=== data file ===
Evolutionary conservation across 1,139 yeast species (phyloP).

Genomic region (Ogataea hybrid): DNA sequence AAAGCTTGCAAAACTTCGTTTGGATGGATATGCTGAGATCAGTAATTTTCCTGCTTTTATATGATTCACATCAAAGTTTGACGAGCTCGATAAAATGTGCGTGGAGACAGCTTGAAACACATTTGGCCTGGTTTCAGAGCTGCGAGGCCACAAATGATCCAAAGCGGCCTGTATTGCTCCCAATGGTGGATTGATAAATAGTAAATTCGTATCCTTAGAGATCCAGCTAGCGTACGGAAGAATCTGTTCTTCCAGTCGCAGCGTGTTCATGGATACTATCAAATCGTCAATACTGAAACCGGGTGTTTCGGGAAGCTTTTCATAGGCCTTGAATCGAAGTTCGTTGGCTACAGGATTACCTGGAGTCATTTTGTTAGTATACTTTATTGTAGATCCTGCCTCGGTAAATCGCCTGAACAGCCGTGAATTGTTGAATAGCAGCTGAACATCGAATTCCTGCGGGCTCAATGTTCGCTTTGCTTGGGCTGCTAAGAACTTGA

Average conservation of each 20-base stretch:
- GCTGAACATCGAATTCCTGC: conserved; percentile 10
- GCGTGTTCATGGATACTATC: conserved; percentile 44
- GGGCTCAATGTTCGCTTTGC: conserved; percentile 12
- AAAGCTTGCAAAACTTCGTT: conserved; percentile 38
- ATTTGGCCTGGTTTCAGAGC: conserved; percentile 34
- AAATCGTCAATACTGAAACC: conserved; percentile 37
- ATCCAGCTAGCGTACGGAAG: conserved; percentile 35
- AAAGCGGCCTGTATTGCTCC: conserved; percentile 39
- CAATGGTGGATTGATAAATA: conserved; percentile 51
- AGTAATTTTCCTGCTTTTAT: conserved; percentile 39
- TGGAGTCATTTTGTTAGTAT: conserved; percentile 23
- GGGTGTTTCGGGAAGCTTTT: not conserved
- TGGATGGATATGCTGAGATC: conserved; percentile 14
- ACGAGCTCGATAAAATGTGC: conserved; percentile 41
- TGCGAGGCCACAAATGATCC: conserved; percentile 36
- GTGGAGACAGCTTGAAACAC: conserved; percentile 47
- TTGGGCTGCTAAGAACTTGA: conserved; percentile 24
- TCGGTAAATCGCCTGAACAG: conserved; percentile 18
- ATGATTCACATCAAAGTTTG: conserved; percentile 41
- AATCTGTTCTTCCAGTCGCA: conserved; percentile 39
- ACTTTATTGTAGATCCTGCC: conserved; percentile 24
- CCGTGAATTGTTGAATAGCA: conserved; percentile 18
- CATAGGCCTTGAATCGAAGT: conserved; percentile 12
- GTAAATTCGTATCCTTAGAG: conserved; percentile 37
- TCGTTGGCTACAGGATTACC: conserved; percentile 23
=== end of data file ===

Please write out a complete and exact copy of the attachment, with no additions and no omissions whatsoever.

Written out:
Evolutionary conservation across 1,139 yeast species (phyloP).

Genomic region (Ogataea hybrid): DNA sequence AAAGCTTGCAAAACTTCGTTTGGATGGATATGCTGAGATCAGTAATTTTCCTGCTTTTATATGATTCACATCAAAGTTTGACGAGCTCGATAAAATGTGCGTGGAGACAGCTTGAAACACATTTGGCCTGGTTTCAGAGCTGCGAGGCCACAAATGATCCAAAGCGGCCTGTATTGCTCCCAATGGTGGATTGATAAATAGTAAATTCGTATCCTTAGAGATCCAGCTAGCGTACGGAAGAATCTGTTCTTCCAGTCGCAGCGTGTTCATGGATACTATCAAATCGTCAATACTGAAACCGGGTGTTTCGGGAAGCTTTTCATAGGCCTTGAATCGAAGTTCGTTGGCTACAGGATTACCTGGAGTCATTTTGTTAGTATACTTTATTGTAGATCCTGCCTCGGTAAATCGCCTGAACAGCCGTGAATTGTTGAATAGCAGCTGAACATCGAATTCCTGCGGGCTCAATGTTCGCTTTGCTTGGGCTGCTAAGAACTTGA

Average conservation of each 20-base stretch:
- GCTGAACATCGAATTCCTGC: conserved; percentile 10
- GCGTGTTCATGGATACTATC: conserved; percentile 44
- GGGCTCAATGTTCGCTTTGC: conserved; percentile 12
- AAAGCTTGCAAAACTTCGTT: conserved; percentile 38
- ATTTGGCCTGGTTTCAGAGC: conserved; percentile 34
- AAATCGTCAATACTGAAACC: conserved; percentile 37
- ATCCAGCTAGCGTACGGAAG: conserved; percentile 35
- AAAGCGGCCTGTATTGCTCC: conserved; percentile 39
- CAATGGTGGATTGATAAATA: conserved; percentile 51
- AGTAATTTTCCTGCTTTTAT: conserved; percentile 39
- TGGAGTCATTTTGTTAGTAT: conserved; percentile 23
- GGGTGTTTCGGGAAGCTTTT: not conserved
- TGGATGGATATGCTGAGATC: conserved; percentile 14
- ACGAGCTCGATAAAATGTGC: conserved; percentile 41
- TGCGAGGCCACAAATGATCC: conserved; percentile 36
- GTGGAGACAGCTTGAAACAC: conserved; percentile 47
- TTGGGCTGCTAAGAACTTGA: conserved; percentile 24
- TCGGTAAATCGCCTGAACAG: conserved; percentile 18
- ATGATTCACATCAAAGTTTG: conserved; percentile 41
- AATCTGTTCTTCCAGTCGCA: conserved; percentile 39
- ACTTTATTGTAGATCCTGCC: conserved; percentile 24
- CCGTGAATTGTTGAATAGCA: conserved; percentile 18
- CATAGGCCTTGAATCGAAGT: conserved; percentile 12
- GTAAATTCGTATCCTTAGAG: conserved; percentile 37
- TCGTTGGCTACAGGATTACC: conserved; percentile 23